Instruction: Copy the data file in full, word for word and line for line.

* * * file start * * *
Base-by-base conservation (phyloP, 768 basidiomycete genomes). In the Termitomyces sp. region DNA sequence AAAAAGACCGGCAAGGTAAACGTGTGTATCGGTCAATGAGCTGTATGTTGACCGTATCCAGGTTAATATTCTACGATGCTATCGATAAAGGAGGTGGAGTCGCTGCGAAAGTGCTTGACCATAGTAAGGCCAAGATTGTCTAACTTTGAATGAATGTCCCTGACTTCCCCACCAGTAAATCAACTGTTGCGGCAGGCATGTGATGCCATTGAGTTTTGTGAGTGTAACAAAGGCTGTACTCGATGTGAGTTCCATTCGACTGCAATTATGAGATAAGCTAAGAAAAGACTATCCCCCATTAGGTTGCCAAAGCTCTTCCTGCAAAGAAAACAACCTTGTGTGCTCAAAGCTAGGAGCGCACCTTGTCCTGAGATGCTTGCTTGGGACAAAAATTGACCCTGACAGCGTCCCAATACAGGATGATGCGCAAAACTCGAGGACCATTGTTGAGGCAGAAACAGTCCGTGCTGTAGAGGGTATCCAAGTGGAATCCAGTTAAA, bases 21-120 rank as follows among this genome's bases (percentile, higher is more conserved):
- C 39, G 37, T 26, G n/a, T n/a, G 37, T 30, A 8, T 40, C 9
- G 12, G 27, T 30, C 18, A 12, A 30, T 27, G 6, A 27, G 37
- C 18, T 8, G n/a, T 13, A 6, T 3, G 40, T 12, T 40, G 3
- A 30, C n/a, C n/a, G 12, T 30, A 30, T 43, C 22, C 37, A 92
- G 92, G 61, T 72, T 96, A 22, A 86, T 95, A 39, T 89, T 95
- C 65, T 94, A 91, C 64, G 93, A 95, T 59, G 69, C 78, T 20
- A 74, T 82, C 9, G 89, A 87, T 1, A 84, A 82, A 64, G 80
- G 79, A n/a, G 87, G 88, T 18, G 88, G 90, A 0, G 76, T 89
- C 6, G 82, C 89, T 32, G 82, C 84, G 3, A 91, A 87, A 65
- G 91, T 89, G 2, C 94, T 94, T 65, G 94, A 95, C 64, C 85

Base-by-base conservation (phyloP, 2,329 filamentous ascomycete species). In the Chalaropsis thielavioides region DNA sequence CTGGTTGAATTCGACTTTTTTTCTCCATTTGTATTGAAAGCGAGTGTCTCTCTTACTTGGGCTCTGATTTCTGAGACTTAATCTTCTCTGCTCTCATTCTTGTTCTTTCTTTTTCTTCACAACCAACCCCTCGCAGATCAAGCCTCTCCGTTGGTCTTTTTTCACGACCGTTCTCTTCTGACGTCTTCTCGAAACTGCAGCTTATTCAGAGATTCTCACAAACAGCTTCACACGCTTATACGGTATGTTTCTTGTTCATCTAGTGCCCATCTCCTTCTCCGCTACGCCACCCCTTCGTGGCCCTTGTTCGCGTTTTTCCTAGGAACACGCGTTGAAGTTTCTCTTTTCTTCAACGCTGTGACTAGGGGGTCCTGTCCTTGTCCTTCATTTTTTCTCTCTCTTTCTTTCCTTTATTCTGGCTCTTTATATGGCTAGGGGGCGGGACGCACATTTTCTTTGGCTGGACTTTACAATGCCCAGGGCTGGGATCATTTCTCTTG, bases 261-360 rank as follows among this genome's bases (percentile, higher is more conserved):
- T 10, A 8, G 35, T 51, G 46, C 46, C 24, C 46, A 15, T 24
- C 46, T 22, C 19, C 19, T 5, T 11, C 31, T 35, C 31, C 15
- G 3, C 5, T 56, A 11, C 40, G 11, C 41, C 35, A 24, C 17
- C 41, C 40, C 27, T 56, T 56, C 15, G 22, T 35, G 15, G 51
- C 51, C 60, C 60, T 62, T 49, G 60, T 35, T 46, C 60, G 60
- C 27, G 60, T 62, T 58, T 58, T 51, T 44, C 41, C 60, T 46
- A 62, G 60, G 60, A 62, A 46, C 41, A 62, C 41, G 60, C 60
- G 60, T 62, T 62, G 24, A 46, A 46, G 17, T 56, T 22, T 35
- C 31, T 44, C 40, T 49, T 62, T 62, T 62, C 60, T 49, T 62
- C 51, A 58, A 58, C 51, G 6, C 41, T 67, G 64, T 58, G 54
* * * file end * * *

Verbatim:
Base-by-base conservation (phyloP, 768 basidiomycete genomes). In the Termitomyces sp. region DNA sequence AAAAAGACCGGCAAGGTAAACGTGTGTATCGGTCAATGAGCTGTATGTTGACCGTATCCAGGTTAATATTCTACGATGCTATCGATAAAGGAGGTGGAGTCGCTGCGAAAGTGCTTGACCATAGTAAGGCCAAGATTGTCTAACTTTGAATGAATGTCCCTGACTTCCCCACCAGTAAATCAACTGTTGCGGCAGGCATGTGATGCCATTGAGTTTTGTGAGTGTAACAAAGGCTGTACTCGATGTGAGTTCCATTCGACTGCAATTATGAGATAAGCTAAGAAAAGACTATCCCCCATTAGGTTGCCAAAGCTCTTCCTGCAAAGAAAACAACCTTGTGTGCTCAAAGCTAGGAGCGCACCTTGTCCTGAGATGCTTGCTTGGGACAAAAATTGACCCTGACAGCGTCCCAATACAGGATGATGCGCAAAACTCGAGGACCATTGTTGAGGCAGAAACAGTCCGTGCTGTAGAGGGTATCCAAGTGGAATCCAGTTAAA, bases 21-120 rank as follows among this genome's bases (percentile, higher is more conserved):
- C 39, G 37, T 26, G n/a, T n/a, G 37, T 30, A 8, T 40, C 9
- G 12, G 27, T 30, C 18, A 12, A 30, T 27, G 6, A 27, G 37
- C 18, T 8, G n/a, T 13, A 6, T 3, G 40, T 12, T 40, G 3
- A 30, C n/a, C n/a, G 12, T 30, A 30, T 43, C 22, C 37, A 92
- G 92, G 61, T 72, T 96, A 22, A 86, T 95, A 39, T 89, T 95
- C 65, T 94, A 91, C 64, G 93, A 95, T 59, G 69, C 78, T 20
- A 74, T 82, C 9, G 89, A 87, T 1, A 84, A 82, A 64, G 80
- G 79, A n/a, G 87, G 88, T 18, G 88, G 90, A 0, G 76, T 89
- C 6, G 82, C 89, T 32, G 82, C 84, G 3, A 91, A 87, A 65
- G 91, T 89, G 2, C 94, T 94, T 65, G 94, A 95, C 64, C 85

Base-by-base conservation (phyloP, 2,329 filamentous ascomycete species). In the Chalaropsis thielavioides region DNA sequence CTGGTTGAATTCGACTTTTTTTCTCCATTTGTATTGAAAGCGAGTGTCTCTCTTACTTGGGCTCTGATTTCTGAGACTTAATCTTCTCTGCTCTCATTCTTGTTCTTTCTTTTTCTTCACAACCAACCCCTCGCAGATCAAGCCTCTCCGTTGGTCTTTTTTCACGACCGTTCTCTTCTGACGTCTTCTCGAAACTGCAGCTTATTCAGAGATTCTCACAAACAGCTTCACACGCTTATACGGTATGTTTCTTGTTCATCTAGTGCCCATCTCCTTCTCCGCTACGCCACCCCTTCGTGGCCCTTGTTCGCGTTTTTCCTAGGAACACGCGTTGAAGTTTCTCTTTTCTTCAACGCTGTGACTAGGGGGTCCTGTCCTTGTCCTTCATTTTTTCTCTCTCTTTCTTTCCTTTATTCTGGCTCTTTATATGGCTAGGGGGCGGGACGCACATTTTCTTTGGCTGGACTTTACAATGCCCAGGGCTGGGATCATTTCTCTTG, bases 261-360 rank as follows among this genome's bases (percentile, higher is more conserved):
- T 10, A 8, G 35, T 51, G 46, C 46, C 24, C 46, A 15, T 24
- C 46, T 22, C 19, C 19, T 5, T 11, C 31, T 35, C 31, C 15
- G 3, C 5, T 56, A 11, C 40, G 11, C 41, C 35, A 24, C 17
- C 41, C 40, C 27, T 56, T 56, C 15, G 22, T 35, G 15, G 51
- C 51, C 60, C 60, T 62, T 49, G 60, T 35, T 46, C 60, G 60
- C 27, G 60, T 62, T 58, T 58, T 51, T 44, C 41, C 60, T 46
- A 62, G 60, G 60, A 62, A 46, C 41, A 62, C 41, G 60, C 60
- G 60, T 62, T 62, G 24, A 46, A 46, G 17, T 56, T 22, T 35
- C 31, T 44, C 40, T 49, T 62, T 62, T 62, C 60, T 49, T 62
- C 51, A 58, A 58, C 51, G 6, C 41, T 67, G 64, T 58, G 54